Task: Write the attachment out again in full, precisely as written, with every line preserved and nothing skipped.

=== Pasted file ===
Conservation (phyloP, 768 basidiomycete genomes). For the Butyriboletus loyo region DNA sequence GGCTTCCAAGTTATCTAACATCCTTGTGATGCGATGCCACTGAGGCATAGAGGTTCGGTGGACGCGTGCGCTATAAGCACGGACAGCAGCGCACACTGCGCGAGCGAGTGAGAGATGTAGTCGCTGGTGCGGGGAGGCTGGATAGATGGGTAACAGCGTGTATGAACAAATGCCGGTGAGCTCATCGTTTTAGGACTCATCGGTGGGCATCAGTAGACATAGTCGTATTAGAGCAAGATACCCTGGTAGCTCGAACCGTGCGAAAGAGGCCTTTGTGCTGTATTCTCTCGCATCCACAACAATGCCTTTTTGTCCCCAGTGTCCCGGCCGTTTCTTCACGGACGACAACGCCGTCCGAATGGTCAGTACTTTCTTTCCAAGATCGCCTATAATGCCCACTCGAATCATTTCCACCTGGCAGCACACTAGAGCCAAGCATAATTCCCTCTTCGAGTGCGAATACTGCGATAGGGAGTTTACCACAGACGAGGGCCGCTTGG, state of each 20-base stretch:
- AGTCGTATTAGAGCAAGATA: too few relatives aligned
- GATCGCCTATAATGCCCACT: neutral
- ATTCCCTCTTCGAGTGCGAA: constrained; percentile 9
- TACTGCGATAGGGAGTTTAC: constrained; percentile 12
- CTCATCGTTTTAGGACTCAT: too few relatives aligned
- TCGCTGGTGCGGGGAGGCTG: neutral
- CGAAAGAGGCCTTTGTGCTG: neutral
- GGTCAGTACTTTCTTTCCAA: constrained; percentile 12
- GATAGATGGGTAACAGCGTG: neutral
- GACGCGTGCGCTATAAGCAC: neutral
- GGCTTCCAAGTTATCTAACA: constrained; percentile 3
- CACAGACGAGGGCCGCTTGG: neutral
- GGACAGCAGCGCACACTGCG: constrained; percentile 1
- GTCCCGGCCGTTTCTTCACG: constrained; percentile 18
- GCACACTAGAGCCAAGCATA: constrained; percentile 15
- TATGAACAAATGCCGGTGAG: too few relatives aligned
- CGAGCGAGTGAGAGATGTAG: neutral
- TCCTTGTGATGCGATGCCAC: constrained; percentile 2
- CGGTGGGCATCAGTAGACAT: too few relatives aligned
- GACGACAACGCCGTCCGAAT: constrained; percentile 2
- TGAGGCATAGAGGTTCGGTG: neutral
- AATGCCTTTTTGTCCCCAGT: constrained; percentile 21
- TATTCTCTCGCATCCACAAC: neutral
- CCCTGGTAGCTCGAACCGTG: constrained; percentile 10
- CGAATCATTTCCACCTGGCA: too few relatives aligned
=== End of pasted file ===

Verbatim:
Conservation (phyloP, 768 basidiomycete genomes). For the Butyriboletus loyo region DNA sequence GGCTTCCAAGTTATCTAACATCCTTGTGATGCGATGCCACTGAGGCATAGAGGTTCGGTGGACGCGTGCGCTATAAGCACGGACAGCAGCGCACACTGCGCGAGCGAGTGAGAGATGTAGTCGCTGGTGCGGGGAGGCTGGATAGATGGGTAACAGCGTGTATGAACAAATGCCGGTGAGCTCATCGTTTTAGGACTCATCGGTGGGCATCAGTAGACATAGTCGTATTAGAGCAAGATACCCTGGTAGCTCGAACCGTGCGAAAGAGGCCTTTGTGCTGTATTCTCTCGCATCCACAACAATGCCTTTTTGTCCCCAGTGTCCCGGCCGTTTCTTCACGGACGACAACGCCGTCCGAATGGTCAGTACTTTCTTTCCAAGATCGCCTATAATGCCCACTCGAATCATTTCCACCTGGCAGCACACTAGAGCCAAGCATAATTCCCTCTTCGAGTGCGAATACTGCGATAGGGAGTTTACCACAGACGAGGGCCGCTTGG, state of each 20-base stretch:
- AGTCGTATTAGAGCAAGATA: too few relatives aligned
- GATCGCCTATAATGCCCACT: neutral
- ATTCCCTCTTCGAGTGCGAA: constrained; percentile 9
- TACTGCGATAGGGAGTTTAC: constrained; percentile 12
- CTCATCGTTTTAGGACTCAT: too few relatives aligned
- TCGCTGGTGCGGGGAGGCTG: neutral
- CGAAAGAGGCCTTTGTGCTG: neutral
- GGTCAGTACTTTCTTTCCAA: constrained; percentile 12
- GATAGATGGGTAACAGCGTG: neutral
- GACGCGTGCGCTATAAGCAC: neutral
- GGCTTCCAAGTTATCTAACA: constrained; percentile 3
- CACAGACGAGGGCCGCTTGG: neutral
- GGACAGCAGCGCACACTGCG: constrained; percentile 1
- GTCCCGGCCGTTTCTTCACG: constrained; percentile 18
- GCACACTAGAGCCAAGCATA: constrained; percentile 15
- TATGAACAAATGCCGGTGAG: too few relatives aligned
- CGAGCGAGTGAGAGATGTAG: neutral
- TCCTTGTGATGCGATGCCAC: constrained; percentile 2
- CGGTGGGCATCAGTAGACAT: too few relatives aligned
- GACGACAACGCCGTCCGAAT: constrained; percentile 2
- TGAGGCATAGAGGTTCGGTG: neutral
- AATGCCTTTTTGTCCCCAGT: constrained; percentile 21
- TATTCTCTCGCATCCACAAC: neutral
- CCCTGGTAGCTCGAACCGTG: constrained; percentile 10
- CGAATCATTTCCACCTGGCA: too few relatives aligned